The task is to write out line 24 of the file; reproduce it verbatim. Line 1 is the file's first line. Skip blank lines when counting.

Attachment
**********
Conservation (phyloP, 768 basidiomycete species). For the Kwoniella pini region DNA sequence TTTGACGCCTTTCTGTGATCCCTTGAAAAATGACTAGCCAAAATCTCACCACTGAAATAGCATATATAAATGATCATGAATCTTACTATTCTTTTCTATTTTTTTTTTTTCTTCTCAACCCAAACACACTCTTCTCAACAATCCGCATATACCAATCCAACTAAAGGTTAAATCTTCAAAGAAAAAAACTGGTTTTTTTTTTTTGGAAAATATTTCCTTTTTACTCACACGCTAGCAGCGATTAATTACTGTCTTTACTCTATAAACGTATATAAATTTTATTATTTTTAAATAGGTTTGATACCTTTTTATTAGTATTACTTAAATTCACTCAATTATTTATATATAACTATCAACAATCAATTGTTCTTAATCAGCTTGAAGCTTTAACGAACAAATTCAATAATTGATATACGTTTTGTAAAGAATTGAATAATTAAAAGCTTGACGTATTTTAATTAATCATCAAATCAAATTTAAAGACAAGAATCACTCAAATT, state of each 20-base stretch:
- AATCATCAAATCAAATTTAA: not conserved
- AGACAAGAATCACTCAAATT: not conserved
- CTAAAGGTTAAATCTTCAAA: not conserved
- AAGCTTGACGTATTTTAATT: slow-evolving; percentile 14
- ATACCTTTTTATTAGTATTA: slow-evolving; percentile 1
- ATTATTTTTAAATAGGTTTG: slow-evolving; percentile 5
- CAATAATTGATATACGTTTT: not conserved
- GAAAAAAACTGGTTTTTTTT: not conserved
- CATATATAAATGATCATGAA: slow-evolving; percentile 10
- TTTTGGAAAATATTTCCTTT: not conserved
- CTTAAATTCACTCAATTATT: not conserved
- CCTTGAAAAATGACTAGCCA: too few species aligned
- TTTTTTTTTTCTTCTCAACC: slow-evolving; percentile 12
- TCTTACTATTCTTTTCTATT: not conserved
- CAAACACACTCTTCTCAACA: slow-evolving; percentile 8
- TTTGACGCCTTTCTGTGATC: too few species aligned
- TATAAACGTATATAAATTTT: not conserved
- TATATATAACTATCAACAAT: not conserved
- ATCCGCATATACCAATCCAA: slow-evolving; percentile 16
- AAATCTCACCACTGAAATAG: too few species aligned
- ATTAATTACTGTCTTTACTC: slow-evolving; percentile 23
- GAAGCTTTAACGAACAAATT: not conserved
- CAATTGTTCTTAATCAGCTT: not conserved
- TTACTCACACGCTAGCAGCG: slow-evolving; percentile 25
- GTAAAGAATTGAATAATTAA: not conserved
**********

- CAATTGTTCTTAATCAGCTT: not conserved